OPINION FILED MARCH 22, 1963.
THE PEOPLE OF THE STATE OF ILLINOIS, DEFENDANT IN ERROR,
LAWRENCE REYNOLDS, PLAINTIFF IN ERROR.
WRIT OF ERROR to the Criminal Court of Cook County; the Hon.
ERWIN J. HASTEN, Judge, presiding.
MR. JUSTICE HOUSE DELIVERED THE OPINION OF THE COURT:
Rehearing denied May 29, 1963.
Defendants, Lawrence Reynolds and Roger Labatt, were indicted for burglary and for larceny of a motor vehicle. Labatt entered a plea of guilty and was sentenced. Defendant Reynolds was tried by a jury in the criminal court of Cook County, was found guilty, and after a hearing in aggravation and mitigation was sentenced to the penitentiary for a term of not less than 8 nor more than 12 years on each charge, the sentences to run concurrently. On this writ of error, said defendant contends that he was not proved guilty beyond a reasonable doubt, that the court erred in refusing to give an instruction on intoxication, and that he was prejudiced by the prosecution's inquiries into his prior criminal record.
A gasoline service station at 63rd St. and Stewart Avenue in Chicago was burglarized between 11:00 P.M. on November 1, 1959, and 1:00 A.M. the following morning. Entry was gained by breaking the glass in a rear door of the station. A number of tires, batteries and spark plugs, and an automobile which had been parked in one of the service bays, were missing. At 2:20 that morning an automobile driven by Labatt in which defendant was riding was stopped for running a red traffic light on South Michigan Avenue. The automobile was subsequently identified as the one stolen from the service station. It was filled with tires, batteries, spark plugs and other merchandise. Defendant was sitting on top of some of the batteries. The merchandise was identified as that taken from the service station. Also, a bag of coins was found on defendant's person. A police officer testified that at the preliminary hearing defendant said he was "guilty of the larceny of the automobile but not the burglary." On cross-examination he admitted he had made that statement.
Defendant testified that he entered a tavern at 56th St. and Wentworth Avenue at 10:30 or 11:00 P.M., which was just before the service station closed. At 1:00 A.M. Labatt entered the tavern and asked defendant to wait for him. Labatt returned in a few minutes and asked defendant to go with him. They left in the automobile in which they were subsequently apprehended. Defendant denied both the burglary and the larceny and explained that he had been drinking during the evening and merely accompanied Labatt at his request. He explained that the bag of change found in his possession was the product of a dice game earlier in the evening. However, he did not recall where it took place or the names of the participants. Labatt's testimony supported that of the defendant, although no other witnesses testified as to defendant's whereabouts during the evening. Labatt also testified that defendant did not know that the automobile and the merchandise in it were stolen.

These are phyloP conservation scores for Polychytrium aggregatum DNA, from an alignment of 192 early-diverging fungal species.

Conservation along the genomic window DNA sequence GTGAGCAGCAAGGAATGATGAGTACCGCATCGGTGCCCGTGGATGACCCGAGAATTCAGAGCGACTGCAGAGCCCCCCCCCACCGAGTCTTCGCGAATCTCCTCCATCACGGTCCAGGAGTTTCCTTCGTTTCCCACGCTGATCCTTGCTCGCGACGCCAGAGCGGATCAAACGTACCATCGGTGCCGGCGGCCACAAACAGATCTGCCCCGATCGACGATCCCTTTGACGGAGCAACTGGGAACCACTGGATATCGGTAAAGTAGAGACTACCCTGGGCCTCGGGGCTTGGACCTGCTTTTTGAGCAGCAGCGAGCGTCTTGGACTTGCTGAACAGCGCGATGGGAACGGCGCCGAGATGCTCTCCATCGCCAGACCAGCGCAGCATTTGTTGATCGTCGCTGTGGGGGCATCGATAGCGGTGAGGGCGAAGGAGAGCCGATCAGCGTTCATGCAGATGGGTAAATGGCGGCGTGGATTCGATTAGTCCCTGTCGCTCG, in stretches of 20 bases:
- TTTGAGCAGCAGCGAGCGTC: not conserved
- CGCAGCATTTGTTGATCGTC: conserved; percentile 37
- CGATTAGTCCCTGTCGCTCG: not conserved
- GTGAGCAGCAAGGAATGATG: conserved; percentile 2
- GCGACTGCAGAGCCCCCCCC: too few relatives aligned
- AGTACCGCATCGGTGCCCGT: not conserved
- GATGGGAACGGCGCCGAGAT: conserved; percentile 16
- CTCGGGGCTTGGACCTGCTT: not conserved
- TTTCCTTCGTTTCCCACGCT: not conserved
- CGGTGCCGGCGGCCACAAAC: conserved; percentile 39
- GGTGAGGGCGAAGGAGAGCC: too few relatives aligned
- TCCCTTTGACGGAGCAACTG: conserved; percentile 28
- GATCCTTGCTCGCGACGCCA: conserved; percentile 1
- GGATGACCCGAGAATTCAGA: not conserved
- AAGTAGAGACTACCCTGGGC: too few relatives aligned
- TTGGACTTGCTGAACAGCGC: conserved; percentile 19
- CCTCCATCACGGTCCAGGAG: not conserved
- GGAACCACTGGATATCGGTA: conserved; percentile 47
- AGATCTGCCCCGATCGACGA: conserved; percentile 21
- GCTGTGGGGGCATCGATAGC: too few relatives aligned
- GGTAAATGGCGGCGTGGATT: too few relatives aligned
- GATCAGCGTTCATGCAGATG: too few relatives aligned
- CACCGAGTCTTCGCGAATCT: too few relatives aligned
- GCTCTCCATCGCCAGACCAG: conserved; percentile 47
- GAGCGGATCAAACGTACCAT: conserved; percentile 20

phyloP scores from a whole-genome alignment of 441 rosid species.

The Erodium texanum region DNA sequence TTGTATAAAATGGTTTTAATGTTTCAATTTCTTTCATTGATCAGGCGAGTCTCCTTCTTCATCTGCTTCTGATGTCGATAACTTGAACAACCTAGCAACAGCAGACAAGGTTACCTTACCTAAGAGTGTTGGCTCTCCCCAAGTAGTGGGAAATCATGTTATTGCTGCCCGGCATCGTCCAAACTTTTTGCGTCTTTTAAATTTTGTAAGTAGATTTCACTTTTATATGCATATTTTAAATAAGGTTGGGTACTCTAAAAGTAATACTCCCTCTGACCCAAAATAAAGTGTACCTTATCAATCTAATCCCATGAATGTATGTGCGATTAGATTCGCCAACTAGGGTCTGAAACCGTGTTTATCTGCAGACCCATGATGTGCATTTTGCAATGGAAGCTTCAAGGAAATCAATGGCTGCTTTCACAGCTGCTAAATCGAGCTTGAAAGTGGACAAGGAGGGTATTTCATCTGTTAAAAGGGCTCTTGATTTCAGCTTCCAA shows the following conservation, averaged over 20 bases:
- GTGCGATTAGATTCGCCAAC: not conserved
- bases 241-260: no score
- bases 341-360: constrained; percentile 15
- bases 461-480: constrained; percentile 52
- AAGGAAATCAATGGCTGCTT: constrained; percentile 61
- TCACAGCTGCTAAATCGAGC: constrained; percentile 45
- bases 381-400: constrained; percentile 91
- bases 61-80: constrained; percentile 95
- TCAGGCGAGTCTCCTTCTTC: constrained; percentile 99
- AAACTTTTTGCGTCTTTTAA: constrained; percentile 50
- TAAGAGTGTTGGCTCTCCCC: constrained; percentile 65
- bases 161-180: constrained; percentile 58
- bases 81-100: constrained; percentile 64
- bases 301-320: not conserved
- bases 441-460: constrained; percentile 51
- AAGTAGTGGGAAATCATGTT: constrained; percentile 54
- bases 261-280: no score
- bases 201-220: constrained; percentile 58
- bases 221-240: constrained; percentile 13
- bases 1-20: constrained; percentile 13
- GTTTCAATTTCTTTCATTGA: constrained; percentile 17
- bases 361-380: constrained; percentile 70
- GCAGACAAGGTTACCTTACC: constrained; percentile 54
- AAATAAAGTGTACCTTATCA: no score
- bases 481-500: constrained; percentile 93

The evidence was sufficient to prove the defendant guilty of the larceny of the automobile. His own admission at the preliminary hearing established that he and Labatt were apprehended in the possession of a stolen vehicle. The burglary, however, must be established by circumstantial evidence. A service station was entered by the breaking of a glass in a rear door and merchandise was missing from the premises. That merchandise was found in the stolen car in which defendant was a passenger.
Evidence of recent, exclusive and unexplained possession of stolen property by an accused, either singly or jointly with others, may, of itself, raise an inference of guilt absent other facts and circumstances which leave in the mind of the jury a reasonable doubt as to guilt. (People v. Pride, 16 Ill.2d 82; People v. Strutynski, 367 Ill. 551.) Although defendant was not driving the automobile in which the stolen property was found, he was in the joint possession of it with Labatt. The situation here differs from that in People v. Evans, 24 Ill.2d 11, where the stolen property was in the trunk of the car and the defendant passenger had no key with which to open it. Here, the stolen property filled the whole interior of the automobile and defendant was actually sitting on some of the batteries. We conclude that the evidence establishes such unexplained possession of stolen property as would justify the jury's verdict of guilty.
Defendant next contends that he was prejudiced by the prosecutor's cross-examination of Labatt. Labatt said he had known defendant while they both were in the Bridewell. This statement was volunteered and was not responsive to the question asked. Also, defendant subsequently took the stand in his own behalf and testified that he had previously been convicted of burglary.
Defendant's final contention is that the trial court erred in refusing to give an instruction relating to the effect of intoxication in the case of a crime requiring specific intent. In order to afford a valid defense, the intoxication must be so great that the defendant was unable to form the intent essential to the crime charged. Unlike the case of People v. Freedman, 4 Ill.2d 414, where three disinterested witnesses testified to the defendant's extreme state of intoxication, there is no evidence here that would establish such a degree of intoxication as would negative the ability to form the requisite specific intent.
For the foregoing reasons the judgment of the criminal court of Cook County is affirmed.
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